The two phrases that keep coming out of the current race for Number 10 are “Ëœthe New Politics’, and the “ËœReformation of Politics’. The recent scandals regarding MP’s expenses have left people asking serious questions about the integrity of politicians, and it will be interesting to see the turnout. The truth is, people are more likely to vote for their favourite contestant in a singing competition, and find politicians irrelevant to their lives. This needs to change and requires a humility on behalf of those in government to recognise these changing times.
My desire is to see a new generation of young people embrace politics in a way that is relevant to them. 21st Century politics requires a 21st century politician, and that’s why I’m looking forward to standing. During the last twenty years, the city has suffered from the devastating effects of the collapse of industry and it’s time to get Stoke believing in itself again.
In this, its 100th anniversary, we must start to cast aside old mentalities, lack of vision etc. and re-discover our creative spirit in new ways. One of my first goals as a councillor would be to start building relations between
local business and the arts, setting in motion a movement like that which began in Liverpool in the 1960s with the MerseyBeat sound. It was there that a young businessman had the initiative to create a stable of stars that would become internationally recognised, and something I am keen to encourage, whether it be in music, art, or even independent filmmaking. Eventually, I would hope that this would spread to other areas, releasing a wave of fresh talent from the area. The recent promotion of Stoke City to the Premiership
and the discovery of the Staffordshire Hoard, I believe, have started to get people interested on a national and international level, and we must capitalise on these developments. These new endeavours, I believe will, in
the long term, help to rebuild the confidence of people in the city, and encourage companies from outside of Stoke to set their stall here, creating new jobs and opportunities and securing the future regeneration of a city in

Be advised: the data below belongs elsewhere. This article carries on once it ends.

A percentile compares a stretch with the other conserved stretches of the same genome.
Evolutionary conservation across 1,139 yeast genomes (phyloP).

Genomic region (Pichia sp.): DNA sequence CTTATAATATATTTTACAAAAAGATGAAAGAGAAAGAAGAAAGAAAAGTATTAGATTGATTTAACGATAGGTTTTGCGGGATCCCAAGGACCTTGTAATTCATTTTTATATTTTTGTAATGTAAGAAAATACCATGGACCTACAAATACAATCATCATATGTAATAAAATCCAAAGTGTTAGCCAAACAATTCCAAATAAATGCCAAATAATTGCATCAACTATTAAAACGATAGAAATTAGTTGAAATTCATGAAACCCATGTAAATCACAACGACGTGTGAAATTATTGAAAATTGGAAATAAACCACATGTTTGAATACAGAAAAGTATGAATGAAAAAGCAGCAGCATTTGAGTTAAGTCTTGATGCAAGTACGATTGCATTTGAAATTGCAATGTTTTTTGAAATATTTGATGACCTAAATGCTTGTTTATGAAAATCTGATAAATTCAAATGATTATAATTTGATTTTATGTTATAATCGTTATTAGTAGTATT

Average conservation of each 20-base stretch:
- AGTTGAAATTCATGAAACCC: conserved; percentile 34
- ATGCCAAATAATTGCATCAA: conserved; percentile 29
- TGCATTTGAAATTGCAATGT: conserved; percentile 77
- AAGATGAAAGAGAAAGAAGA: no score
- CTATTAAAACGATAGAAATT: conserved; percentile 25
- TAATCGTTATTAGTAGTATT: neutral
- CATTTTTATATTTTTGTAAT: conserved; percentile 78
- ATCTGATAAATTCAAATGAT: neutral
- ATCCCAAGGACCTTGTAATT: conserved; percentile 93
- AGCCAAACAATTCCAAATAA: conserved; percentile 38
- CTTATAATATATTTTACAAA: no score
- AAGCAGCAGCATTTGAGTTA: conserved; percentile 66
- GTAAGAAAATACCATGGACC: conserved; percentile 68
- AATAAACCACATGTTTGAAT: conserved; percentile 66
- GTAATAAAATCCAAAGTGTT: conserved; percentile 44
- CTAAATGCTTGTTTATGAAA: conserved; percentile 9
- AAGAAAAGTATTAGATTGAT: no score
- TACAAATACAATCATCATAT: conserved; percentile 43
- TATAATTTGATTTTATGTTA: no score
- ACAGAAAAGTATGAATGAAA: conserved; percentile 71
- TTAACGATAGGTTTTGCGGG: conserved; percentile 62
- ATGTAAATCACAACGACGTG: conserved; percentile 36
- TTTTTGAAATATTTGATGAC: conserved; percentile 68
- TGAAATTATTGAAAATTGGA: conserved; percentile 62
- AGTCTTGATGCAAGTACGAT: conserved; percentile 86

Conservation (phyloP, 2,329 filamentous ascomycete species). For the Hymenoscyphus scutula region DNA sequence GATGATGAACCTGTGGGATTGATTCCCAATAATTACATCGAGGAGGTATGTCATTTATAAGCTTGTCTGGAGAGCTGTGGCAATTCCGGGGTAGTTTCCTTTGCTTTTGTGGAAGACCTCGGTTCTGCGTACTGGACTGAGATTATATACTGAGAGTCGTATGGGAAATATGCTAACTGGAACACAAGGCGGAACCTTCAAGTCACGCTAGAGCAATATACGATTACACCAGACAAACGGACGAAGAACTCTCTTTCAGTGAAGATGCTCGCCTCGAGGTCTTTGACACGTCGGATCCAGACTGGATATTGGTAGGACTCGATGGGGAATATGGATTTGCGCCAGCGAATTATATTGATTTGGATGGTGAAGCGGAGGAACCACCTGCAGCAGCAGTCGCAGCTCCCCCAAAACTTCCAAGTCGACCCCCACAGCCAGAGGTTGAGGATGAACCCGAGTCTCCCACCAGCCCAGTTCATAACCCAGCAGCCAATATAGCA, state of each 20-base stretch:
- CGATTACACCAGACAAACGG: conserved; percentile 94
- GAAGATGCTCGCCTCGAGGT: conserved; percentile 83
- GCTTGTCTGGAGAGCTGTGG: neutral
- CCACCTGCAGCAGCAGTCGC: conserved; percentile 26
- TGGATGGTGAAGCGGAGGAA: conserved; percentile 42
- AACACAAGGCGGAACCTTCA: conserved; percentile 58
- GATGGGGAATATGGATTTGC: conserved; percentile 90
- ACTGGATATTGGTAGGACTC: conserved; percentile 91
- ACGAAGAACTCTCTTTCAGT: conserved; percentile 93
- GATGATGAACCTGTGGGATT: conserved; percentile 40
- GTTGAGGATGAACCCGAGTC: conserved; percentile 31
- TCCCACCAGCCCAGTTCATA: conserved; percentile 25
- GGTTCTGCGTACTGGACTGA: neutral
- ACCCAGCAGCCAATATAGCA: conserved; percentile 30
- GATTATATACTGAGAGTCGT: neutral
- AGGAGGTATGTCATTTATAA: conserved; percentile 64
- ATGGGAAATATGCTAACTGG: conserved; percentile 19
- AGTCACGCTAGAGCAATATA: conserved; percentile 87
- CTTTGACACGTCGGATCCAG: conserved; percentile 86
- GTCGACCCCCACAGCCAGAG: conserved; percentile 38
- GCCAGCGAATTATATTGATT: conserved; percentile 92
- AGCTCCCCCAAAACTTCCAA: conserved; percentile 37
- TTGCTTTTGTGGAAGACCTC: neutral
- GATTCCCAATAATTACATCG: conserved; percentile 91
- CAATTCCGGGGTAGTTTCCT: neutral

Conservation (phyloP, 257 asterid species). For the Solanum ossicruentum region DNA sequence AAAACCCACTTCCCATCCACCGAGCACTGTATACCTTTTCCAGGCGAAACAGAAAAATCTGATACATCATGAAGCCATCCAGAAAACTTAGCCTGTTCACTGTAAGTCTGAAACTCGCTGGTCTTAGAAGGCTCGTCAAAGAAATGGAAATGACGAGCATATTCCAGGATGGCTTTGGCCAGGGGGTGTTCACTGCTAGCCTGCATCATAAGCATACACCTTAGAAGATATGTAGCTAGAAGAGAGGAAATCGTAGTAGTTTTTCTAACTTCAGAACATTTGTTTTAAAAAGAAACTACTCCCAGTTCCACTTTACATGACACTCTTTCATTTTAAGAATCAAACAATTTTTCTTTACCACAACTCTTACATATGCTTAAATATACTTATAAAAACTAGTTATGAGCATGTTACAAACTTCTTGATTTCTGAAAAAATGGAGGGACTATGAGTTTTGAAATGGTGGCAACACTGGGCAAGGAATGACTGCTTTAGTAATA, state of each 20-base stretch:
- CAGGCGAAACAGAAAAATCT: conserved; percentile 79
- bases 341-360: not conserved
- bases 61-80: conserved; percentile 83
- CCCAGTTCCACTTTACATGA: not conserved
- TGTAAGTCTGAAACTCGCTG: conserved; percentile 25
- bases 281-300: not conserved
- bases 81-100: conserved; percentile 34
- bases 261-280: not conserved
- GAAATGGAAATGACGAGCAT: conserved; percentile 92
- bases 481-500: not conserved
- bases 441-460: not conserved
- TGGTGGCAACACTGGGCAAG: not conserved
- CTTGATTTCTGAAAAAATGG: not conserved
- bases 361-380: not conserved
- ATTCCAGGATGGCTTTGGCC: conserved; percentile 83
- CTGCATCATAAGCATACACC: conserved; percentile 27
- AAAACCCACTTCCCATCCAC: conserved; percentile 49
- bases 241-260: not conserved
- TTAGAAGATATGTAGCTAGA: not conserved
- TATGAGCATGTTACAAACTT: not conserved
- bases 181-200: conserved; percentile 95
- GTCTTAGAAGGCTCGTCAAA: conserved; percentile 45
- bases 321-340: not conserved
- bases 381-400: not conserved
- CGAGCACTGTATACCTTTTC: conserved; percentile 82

need of hope.
We are asking each and every candidate in the Stoke-on-Trent local election if they would like to write 500 words about themselves their reasons for standing and their campaign. You can view all 500 word articles by clicking here 500 words
It was just under two years ago that Eve Maley, having lost the Northwood and Birches Head election by one vote, following multiple recounts which had found her previously one ahead, took legal action against the council over the conduct of the count.
Returning Officer Paul Hackney had allowed three or four recounts depending who you believe, or indeed, which of his own accounts you read, since in one letter he said four counts had taken place, and then in his submissions to the High Court, he said it had been only three. He then declared the election in favour of Dave Sutton, the Lib Dem, who has been serving the ward ever since, in a position of pseudo-limbo.
And this week, following several expensive visits to the High Court in London and three figure legal bills on both sides, a public hearing found in favour of the city council.
The commissioner charged with making the final decision, after it had been deferred repeatedly before, said he had “sympathy for all parties”.
He could empathise with Dave Sutton, who has had to go on in his seat for the last two years with this weight hanging over him, Paul Hackney and his team, who have “clearly done their best with the appalingly complex, time-consuming and wasteful procedures”, and finally, with Eve Maley, who “felt that the election process was not quite right and she had some grounds for that belief”.
The commissioner went on to say that, had the letter of the law allowed him, he would have preferred to act “like a Wimbledon umpire”, and called a ‘let’ allowing to all parties to re-run the ‘point’.
For me, the odd thing about the way the case panned out was that Eve’s original point of major contention, was that so many (three or four) recounts had taken place, all of which found her in front, before final count was chosen to be decisive after it found that Sutton was one in ahead. But the case ended up being debated over the possible loss of a postal vote, rather than whether or not the Returning Officer had done things correctly on the day.
And of course, what was suspicious, at least from Eve’s point of view, was that it seemed all too convenient that Lib Dem leader Jean Bowers kept demanding and being allowed recounts, especially considering Eve was council enemy number one, having also very publicly brought the matter of the council putting a Compulsory Purchase Order (CPO) on her house to court as well.
But, it’s all over now. And does she regret it? Not one iota. She told me: